DeSantis is the GOP’s last best hope for survival

Adam Wildsmith

April 27, 2023

The German philosopher Georg Wilhelm Friedrich Hegel said, “The only thing that we learn from history is that we learn nothing from history.” This was exemplified by U.S. Senator Tim Scott (Republican-South Carolina) last week, as he signalled his intention to run for president in 2024.

Scott is a widely-respected legislator, who was raised from poverty by a single mother to become the first African American senator to represent a Southern state since the end of Reconstruction. With a strong conservative record and a reputation for getting the job done, he’d probably make a good president.

Though it’s often folly to predict something as capricious as an American presidential primary, it’s unlikely Tim Scott, an exemplar of common sense and affability, could win in the Republican field right now. This primary is, and has been for some time, a two-horse race between Ron DeSantis – the brash talking Florida governor – and the man who is credited with his rise to stardom, Donald Trump. In Republican politics today there is a correlation between immodesty and viability.  

The latest Morning Consult 2024 election tracker shows over half of likely Republican primary voters backing the former President for the nomination. While DeSantis comes in second, securing just under a quarter of likely GOP voters. No other candidate reaches double figures.

Make no mistake about it, I yearn for a time when the Republican Party returns to the politics of principle, patriotism, decency, and fairness; a time when it once again embraces economic prudency, high standards in public life, and not just a respect, but an understanding as to the importance of democracy and the rule of law. Tim Scott would be my ideal candidate, but recent history tells us he cannot win, and so our attention must be diverted to preventing Donald Trump from ever again wielding the levers of power in America.

A wide field is beginning to assemble; a field that will likely include Former Vice President Mike Pence and former UN ambassador Nikki Haley. Just as in 2016, a splintered opposition is likely to hand Trump the nomination.

In the GOP primary seven years ago, Republicans began attacking Donald Trump when it was too late. They declared him unfit for office after he’d secured an insurmountable delegate lead. In that race, anti-Trump candidates failed to take ‘the Donald’ seriously. When it was clear Trump was going to win, the best the other candidates could hope for was a contested convention by persuading voters to back the strongest candidate in the states left to vote. This was too little, too late: Trump won the nomination comfortably despite securing only 44.9 per cent of the vote.

Republicans should learn from recent history: if they want to stop a second disastrous Donald Trump term, the smaller the field of candidates, the better. More candidates would simply split the anti-Trump vote and hand him the nomination. It’s clear that the only candidate with a path to defeating Donald Trump is Ron DeSantis.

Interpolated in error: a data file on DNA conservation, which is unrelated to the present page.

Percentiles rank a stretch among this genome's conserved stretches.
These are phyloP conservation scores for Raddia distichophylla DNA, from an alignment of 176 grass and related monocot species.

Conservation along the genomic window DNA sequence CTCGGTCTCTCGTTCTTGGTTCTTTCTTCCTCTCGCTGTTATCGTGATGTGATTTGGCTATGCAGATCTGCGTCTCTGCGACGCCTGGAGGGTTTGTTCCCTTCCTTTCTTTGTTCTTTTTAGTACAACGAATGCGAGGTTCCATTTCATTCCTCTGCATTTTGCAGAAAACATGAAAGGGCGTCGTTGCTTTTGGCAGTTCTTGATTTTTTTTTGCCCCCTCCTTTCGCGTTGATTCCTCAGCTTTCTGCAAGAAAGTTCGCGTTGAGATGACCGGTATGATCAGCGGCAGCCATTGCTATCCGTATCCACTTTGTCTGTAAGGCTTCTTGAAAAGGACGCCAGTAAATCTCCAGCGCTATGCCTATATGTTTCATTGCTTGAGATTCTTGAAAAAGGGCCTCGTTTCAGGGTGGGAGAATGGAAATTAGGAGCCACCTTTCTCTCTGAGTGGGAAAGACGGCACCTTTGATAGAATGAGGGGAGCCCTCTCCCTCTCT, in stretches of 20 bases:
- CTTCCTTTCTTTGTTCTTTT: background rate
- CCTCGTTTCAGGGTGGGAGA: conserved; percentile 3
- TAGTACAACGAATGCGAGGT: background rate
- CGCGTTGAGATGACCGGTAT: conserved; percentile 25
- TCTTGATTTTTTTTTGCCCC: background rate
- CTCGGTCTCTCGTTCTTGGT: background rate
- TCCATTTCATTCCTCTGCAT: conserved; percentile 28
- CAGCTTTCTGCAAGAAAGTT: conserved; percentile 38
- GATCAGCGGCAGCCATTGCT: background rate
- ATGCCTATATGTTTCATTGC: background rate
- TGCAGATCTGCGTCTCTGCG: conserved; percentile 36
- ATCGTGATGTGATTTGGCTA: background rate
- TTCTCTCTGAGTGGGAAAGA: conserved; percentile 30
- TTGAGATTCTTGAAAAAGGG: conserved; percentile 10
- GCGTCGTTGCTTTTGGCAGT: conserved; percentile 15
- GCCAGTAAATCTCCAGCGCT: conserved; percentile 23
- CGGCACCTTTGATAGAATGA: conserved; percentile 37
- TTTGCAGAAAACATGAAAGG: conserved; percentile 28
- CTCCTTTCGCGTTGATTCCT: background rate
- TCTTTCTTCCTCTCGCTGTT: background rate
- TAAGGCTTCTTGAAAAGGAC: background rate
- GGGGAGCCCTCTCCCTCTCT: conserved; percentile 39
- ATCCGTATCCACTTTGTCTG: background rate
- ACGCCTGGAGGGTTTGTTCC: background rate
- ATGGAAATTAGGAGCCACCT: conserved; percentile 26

DeSantis is made in Trump’s image. He’s ostentatious, divisive, polarising, and until recently was one of the former President’s greatest champions. But it’s also true to say he’s different from Donald Trump, with a proven ability to govern.

Last year Florida’s GDP reached $1 trillion, higher than the US national average and the seventh highest out of all 50 states. The economy has experienced strong growth over DeSantis’ period in office, while unemployment stands at 2.8per cent and the employment rate is the third highest in the nation.

Perhaps this is why DeSantis went from barely scraping victory in his 2018 race for the Governorship, to securing one of the largest landslides in Florida history in his re-election last year.

DeSantis is by no manner of speaking the best candidate the Republicans could nominate, but he is I believe the only candidate with a path to defeating Donald Trump and securing victory for the Republicans in 2024. Donald Trump is a proven loser: he lost the presidency in 2020; is widely credited with loss of both Senate seats in the Georgia special elections just weeks later; and dampened Republican hopes of a red wave in last year’s midterm elections. If he’s nominated again, he’ll almost certainly lose again, and hurt Republican candidates right down the ticket.

A Ron DeSantis/Nikki Haley administration would be like Lincoln reincarnate compared with the torment that would be a Donald Trump/Kari Lake administration.

If Trump’s rivals are serious about departing from the dark years of the former president, they will withdraw from this race and back the only candidate with any conceivable path to the nomination. Failure to do so will once again hand President Trump control of the republican ticket and ensure defeat for the GOP in 2024 and beyond.


Written by Adam Wildsmith

Adam Wildsmith is Deputy Director at Blue Beyond and a Journalism student at Newcastle University

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